There may be a simple and easy way for the elderly to reduce their risk of dementia – multivitamins.
In a randomized clinical trial, researchers at Wake Forest University found that taking a daily vitamin supplement may improve cognition in older adults. The researchers involved in the study surmised that taking multivitamin supplements for three years translates to a 60-percent decrease in the speed of cognitive decline (about 1.8 years). The findings were recently published in Alzheimer's & Dementia: The Journal of the Alzheimer's Association.
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Cognitive decline in older adults
Many people experience some level of cognitive decline as they get older. Severe cognitive decline, however, leads to Alzheimer’s disease and dementia that include symptoms like a decreased ability to think, remember, and reason.
According to the Alzheimer's Association, more than 6.5 million Americans live with Alzheimer's disease. Moreover, 1 in 3 seniors dies from the disease or another form of dementia every year. Recent research suggests that the number of dementia cases around the world will continue to rise in the coming years, owing to people living longer and other risk factors such as smoking, high blood sugar, and obesity. A study published in January 2022 in The Lancet estimated that by 2050, the number of adults living with some form of dementia in the United States will double.
"There's an urgent need for safe and affordable interventions to protect cognition against a decline in older adults," said Laura D. Baker, Ph.D., professor of gerontology and geriatric medicine at Wake Forest University School of Medicine and co-principal investigator of the trial.
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Multivitamins and cognitive decline
The trial was conducted in collaboration with Brigham and Women’s Hospital as part of the COSMOS trial (Cocoa Supplement and Multivitamin Outcomes Study), a study designed to investigate whether taking daily cocoa extract supplements or multivitamins reduces the risk of developing heart disease, stroke, cancer, and other health outcomes.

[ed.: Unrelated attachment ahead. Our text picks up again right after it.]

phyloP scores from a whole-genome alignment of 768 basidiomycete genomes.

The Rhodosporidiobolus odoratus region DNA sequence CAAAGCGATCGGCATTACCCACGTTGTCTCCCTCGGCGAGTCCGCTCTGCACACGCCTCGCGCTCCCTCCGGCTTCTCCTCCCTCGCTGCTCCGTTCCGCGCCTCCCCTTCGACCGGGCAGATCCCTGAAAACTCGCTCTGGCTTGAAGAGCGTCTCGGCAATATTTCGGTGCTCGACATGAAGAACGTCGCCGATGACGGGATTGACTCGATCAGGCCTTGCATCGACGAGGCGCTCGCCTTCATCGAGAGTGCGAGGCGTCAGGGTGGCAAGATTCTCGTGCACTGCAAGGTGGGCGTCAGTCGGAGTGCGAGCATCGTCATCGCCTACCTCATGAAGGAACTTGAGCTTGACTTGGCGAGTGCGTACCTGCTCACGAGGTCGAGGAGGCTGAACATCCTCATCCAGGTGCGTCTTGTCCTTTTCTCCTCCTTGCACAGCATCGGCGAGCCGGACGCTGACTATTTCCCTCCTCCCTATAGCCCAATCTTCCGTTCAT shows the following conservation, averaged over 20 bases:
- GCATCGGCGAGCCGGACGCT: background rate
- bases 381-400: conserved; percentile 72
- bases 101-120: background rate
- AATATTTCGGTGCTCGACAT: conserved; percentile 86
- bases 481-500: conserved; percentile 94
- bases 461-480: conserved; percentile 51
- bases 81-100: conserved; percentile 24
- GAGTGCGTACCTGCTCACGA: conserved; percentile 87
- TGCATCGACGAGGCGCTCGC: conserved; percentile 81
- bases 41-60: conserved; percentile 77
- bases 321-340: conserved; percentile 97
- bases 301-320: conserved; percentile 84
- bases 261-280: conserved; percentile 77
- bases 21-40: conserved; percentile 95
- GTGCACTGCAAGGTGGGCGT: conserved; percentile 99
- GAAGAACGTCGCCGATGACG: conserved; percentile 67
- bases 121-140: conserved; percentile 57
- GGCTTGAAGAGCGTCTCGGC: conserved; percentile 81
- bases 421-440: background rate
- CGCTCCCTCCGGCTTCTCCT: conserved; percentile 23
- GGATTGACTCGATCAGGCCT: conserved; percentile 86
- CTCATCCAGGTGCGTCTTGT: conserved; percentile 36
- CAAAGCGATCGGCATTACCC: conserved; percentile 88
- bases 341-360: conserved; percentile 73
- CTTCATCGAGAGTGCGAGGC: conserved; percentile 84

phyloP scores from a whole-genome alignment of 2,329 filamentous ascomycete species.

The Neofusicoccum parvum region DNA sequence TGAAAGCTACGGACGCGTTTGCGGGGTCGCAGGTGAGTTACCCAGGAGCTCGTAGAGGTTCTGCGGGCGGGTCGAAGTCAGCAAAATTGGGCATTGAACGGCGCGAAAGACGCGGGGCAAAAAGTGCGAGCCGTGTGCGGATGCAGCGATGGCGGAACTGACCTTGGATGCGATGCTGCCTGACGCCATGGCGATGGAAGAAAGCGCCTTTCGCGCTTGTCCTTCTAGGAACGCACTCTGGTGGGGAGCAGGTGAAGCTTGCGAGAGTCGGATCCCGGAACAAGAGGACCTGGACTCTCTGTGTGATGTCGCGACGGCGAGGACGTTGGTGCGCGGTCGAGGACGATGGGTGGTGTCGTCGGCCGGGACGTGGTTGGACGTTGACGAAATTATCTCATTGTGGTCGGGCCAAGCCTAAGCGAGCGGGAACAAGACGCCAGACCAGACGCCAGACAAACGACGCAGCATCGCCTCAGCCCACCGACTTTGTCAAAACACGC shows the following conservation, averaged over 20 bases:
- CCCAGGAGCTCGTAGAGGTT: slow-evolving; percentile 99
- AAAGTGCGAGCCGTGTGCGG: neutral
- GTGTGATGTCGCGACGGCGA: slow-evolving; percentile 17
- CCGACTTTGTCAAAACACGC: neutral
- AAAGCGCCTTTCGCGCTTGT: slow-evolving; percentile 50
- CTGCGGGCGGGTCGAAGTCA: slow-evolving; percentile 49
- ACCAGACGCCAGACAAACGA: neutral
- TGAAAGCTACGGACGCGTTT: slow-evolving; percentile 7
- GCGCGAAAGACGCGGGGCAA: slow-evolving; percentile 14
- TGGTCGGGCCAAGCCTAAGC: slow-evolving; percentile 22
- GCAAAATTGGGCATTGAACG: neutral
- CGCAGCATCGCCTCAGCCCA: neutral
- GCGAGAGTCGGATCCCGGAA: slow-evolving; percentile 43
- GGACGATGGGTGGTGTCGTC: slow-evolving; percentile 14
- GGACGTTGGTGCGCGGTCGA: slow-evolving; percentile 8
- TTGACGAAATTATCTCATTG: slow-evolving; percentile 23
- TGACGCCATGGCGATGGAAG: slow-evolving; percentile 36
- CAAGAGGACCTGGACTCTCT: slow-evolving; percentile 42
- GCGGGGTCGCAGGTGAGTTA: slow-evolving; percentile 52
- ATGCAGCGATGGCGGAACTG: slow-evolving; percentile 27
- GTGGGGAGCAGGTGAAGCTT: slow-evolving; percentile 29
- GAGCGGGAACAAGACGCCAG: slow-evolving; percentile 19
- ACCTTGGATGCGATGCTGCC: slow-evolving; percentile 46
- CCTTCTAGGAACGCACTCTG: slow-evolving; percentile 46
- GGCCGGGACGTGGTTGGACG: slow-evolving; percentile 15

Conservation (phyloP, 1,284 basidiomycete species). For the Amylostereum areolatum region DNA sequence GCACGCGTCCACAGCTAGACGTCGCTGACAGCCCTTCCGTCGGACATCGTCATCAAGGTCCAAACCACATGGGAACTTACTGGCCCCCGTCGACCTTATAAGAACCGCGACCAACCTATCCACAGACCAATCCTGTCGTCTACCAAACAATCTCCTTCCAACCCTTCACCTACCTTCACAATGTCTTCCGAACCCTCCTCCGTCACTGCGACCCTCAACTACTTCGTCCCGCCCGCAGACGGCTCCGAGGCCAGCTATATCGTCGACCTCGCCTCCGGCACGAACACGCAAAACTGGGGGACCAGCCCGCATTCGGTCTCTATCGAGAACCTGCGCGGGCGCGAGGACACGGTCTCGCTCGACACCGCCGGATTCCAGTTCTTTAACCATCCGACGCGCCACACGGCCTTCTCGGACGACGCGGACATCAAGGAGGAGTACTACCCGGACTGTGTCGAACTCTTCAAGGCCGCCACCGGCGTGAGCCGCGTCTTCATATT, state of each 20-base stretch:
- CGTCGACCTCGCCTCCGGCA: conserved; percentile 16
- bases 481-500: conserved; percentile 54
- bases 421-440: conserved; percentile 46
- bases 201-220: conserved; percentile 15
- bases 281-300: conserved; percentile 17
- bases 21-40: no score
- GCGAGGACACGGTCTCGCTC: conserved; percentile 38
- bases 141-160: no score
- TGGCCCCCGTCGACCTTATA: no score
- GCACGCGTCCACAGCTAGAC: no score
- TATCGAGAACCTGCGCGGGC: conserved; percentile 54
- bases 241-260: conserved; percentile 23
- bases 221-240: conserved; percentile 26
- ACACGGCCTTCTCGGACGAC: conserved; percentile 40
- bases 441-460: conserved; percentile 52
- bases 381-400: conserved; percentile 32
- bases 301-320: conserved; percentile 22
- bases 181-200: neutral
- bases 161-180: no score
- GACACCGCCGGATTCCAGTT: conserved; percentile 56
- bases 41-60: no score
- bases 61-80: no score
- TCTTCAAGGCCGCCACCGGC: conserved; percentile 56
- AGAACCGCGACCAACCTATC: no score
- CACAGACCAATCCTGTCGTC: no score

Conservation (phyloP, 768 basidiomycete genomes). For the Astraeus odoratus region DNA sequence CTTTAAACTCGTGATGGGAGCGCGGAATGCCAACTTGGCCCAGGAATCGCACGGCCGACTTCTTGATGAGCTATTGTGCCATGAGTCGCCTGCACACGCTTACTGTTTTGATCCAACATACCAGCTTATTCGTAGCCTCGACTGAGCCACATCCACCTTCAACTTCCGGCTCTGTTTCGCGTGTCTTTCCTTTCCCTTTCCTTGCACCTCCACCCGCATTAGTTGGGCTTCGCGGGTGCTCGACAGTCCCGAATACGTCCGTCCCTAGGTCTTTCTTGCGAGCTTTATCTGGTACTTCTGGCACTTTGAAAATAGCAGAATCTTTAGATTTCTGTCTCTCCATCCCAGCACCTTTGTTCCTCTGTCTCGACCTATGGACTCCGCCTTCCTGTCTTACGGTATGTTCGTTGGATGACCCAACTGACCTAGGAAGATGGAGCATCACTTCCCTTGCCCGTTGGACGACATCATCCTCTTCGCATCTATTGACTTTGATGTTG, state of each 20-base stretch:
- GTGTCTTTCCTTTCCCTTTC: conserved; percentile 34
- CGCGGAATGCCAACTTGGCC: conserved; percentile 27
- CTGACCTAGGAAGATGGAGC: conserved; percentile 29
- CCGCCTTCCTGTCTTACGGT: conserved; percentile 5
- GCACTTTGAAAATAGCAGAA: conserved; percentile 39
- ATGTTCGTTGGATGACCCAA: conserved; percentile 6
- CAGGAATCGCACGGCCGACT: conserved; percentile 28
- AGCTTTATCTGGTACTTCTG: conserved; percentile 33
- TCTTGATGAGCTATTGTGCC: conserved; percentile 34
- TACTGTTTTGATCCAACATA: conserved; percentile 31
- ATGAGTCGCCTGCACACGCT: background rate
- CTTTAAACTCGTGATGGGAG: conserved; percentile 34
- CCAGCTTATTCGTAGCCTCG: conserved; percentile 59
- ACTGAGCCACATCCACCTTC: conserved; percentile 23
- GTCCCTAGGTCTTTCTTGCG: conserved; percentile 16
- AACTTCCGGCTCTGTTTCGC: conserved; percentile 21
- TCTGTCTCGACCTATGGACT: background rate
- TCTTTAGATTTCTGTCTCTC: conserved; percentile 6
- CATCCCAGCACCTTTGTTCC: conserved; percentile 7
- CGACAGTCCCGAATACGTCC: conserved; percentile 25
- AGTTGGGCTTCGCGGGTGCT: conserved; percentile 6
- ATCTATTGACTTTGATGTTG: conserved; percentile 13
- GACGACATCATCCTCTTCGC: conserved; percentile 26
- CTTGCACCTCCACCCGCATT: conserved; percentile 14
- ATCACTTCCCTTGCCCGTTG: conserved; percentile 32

For the study, the researchers analyzed how consuming daily cocoa extract or a daily multivitamin-mineral (MVM) supplement had a positive effect on cognitive function compared to a placebo.
The authors of this study performed a randomized clinical trial on 21,442 men and women across the U.S., including over 2,000 participants ages 65 and older. A cognitive test was performed over the phone to set up a baseline and then repeated annually to evaluate memory and other cognitive abilities.
The participants of the study had to have no history of heart attacks or serious illness. They also couldn’t have allergies to cocoa products or caffeine.
At the beginning of the study, the researchers set up a baseline for participants’ cognitive function. To assess their focus and thinking, the researchers observed the participants’ ability to recall events and memories, and their executive functioning was within the normal range.
The results of the study showed that cocoa extract did not affect cognition. However, multivitamin use, in this case, Centrum Silver, resulted in improved cognition, executive function, and episodic memory. The effects were greatest in those with significant cardiovascular disease. This is important, as previous research has found that people with cardiovascular disease are at risk of cognitive impairment and dementia.
"Our study showed that although cocoa extract did not affect cognition, daily multivitamin-mineral supplementation resulted in statistically significant cognitive improvement," Baker said. "This is the first evidence of cognitive benefit in a large longer-term study of multivitamin supplementation in older adults."
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Overall, the findings of this study suggest that daily vitamin consumption can lead to improved cognitive functioning among older adults. However, it’s not clear which vitamins and minerals might be the most beneficial. The study authors say that it’s too early to recommend daily multivitamin supplementation to prevent cognitive decline and additional research is needed before formal recommendations can be made to the public.
That being said, these preliminary findings are promising, and further research in a larger and more diverse group of people will help us understand if some specific vitamins or minerals are especially beneficial for the brain.
Do remember, though, that good nutrition is essential for brain health. The following articles offer nutritional tips to maintain a healthy brain:
These Drinks Give Your Brain a Massive Health Boost!
10 Super Foods That Prevent Memory Loss
15 Herbs That Can Improve Brain Function
These Nutrients Will Boost Your Brain Health
Natural Ways to Balance Your Brain Chemistry
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